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'Pitch Black' Familiar Even in Dark

By Desson Howe
Washington Post Staff Writer
Friday, February 18, 2000


    'Pitch Black' The survivors of a crash-landed spaceship contend with terrifying creatures in "Pitch Black." (Universal)
In "Pitch Black," a space vessel crash-lands on a remote planet, leaving its dazed crew to deal with strange pterodacytl-meets-starfish creatures that hide in the dark by day and devour human flesh at nightfall. Night is coming fast. But so is that sinking feeling we've seen this movie before.

Under the haven't-I-seen-this-before? category:

Dangerous crew member who could lose it any second. The postal one this time is Riddick (Vin Diesel), a serial murderer with specially enhanced "night vision" eyes, who is being transported to the slammer. The big quandary for his accompanying lawman (Cole Hauser) is: If they release Riddick, will he kill monsters or humans?

Tough gal, will travel. Fry (Radha Mitchell), the single-named female pilot of the ship (as in "Ripley" of "Alien"), is the one who steers the ship to that belly-flop landing. She out-butches any man who dares stand up to her, even Riddick. You can tell that she and Riddick are going to be among those leading the final stand against the flying monsters.

New movie, same monster blueprint. Guys, guys, guys. You are allowed to come up with a monster we haven't seen before. You know that, right? Creature designer Patrick Tatopoulos's winged thingies in "Pitch Black" seem to be slight variations on the velociraptors from "Jurassic Park," the monster from "Alien" and a few dozen other less effective sci-fi/horror flicks since. As least they didn't have that dripping mucus problem. I hate that.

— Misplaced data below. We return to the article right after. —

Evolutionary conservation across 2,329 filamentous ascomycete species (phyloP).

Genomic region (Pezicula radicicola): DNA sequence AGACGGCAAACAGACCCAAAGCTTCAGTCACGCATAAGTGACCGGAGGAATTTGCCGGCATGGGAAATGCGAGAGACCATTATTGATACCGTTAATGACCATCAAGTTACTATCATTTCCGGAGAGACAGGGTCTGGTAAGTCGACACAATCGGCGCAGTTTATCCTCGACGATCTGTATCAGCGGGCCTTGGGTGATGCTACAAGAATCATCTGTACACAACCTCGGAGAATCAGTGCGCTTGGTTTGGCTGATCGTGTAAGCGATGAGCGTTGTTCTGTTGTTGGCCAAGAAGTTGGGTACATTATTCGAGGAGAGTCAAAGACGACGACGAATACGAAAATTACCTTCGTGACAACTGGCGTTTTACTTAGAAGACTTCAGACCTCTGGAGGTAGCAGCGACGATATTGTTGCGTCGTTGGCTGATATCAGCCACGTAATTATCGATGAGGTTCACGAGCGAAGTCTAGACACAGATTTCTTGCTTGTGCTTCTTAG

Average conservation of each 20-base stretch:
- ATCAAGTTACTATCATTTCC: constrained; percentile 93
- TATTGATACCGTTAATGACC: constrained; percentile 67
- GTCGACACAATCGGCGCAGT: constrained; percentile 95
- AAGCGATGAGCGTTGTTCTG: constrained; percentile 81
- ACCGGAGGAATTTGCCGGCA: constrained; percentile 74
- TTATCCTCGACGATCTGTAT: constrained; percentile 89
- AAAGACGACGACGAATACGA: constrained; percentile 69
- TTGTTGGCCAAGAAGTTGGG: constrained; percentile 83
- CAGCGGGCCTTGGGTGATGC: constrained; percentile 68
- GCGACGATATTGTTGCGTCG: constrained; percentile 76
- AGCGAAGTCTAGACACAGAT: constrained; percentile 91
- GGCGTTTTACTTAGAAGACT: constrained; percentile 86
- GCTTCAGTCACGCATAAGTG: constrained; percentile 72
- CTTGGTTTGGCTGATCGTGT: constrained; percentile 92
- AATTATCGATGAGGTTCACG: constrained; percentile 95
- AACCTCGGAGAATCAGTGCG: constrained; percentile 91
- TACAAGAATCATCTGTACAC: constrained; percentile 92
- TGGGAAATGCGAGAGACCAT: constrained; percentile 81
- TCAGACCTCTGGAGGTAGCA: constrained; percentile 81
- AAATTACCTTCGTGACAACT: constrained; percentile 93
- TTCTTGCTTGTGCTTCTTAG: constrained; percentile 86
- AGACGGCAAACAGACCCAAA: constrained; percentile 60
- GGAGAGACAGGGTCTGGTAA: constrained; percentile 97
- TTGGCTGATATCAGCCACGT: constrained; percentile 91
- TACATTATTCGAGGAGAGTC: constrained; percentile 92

Bones of the last crew. As Fry and crew get the lay of the land – which looks a lot like the Australia where it was filmed – they encounter a veritable graveyard where a previous space crew lost out to the familiaraptors. Seems like there's always a pile of poor suckers who got there first and perished without so much as a cameo in the ensuing movie.

The getaway ship. Yes, as usual, there's a small getaway craft which could use a little fix up, but which is their only way outta there. Of course, getting to it is the problem, what with the nighttime thing. And our beleaguered crew only has so many flaslights and other sources of illumination to keep the human-eaters away.

Scriptwriter cuteness. Don't you hate those pseudo-cute quips characters always make in movies like this? Scriptwriters Jim and Ken Wheat and director David Twohy (also a co-writer) get to work: "That's what you get for riding coach," says a snooty passenger called Paris (Lewis Fitz-Gerald), looking at the dead passengers whose seating locations were destroyed in that forced landing.

Where's Mel? There's not much more to tell you. Horror films are, essentially, like that party game, musical chairs. People walk around in circles, the music stops, someone turns into space chow. There was one thought I couldn't dispel throughout this movie. I guess it was because of that familiarly arid Australian landscape. I was waiting for Mad Max to come blow those creatures away. But then, this production would run into something far more intimidating than eight-foot tall flying monsters: Mel Gibson's salary.

PITCH BLACK (R) – Contains violence, obscenity.

© Copyright 2000 The Washington Post Company


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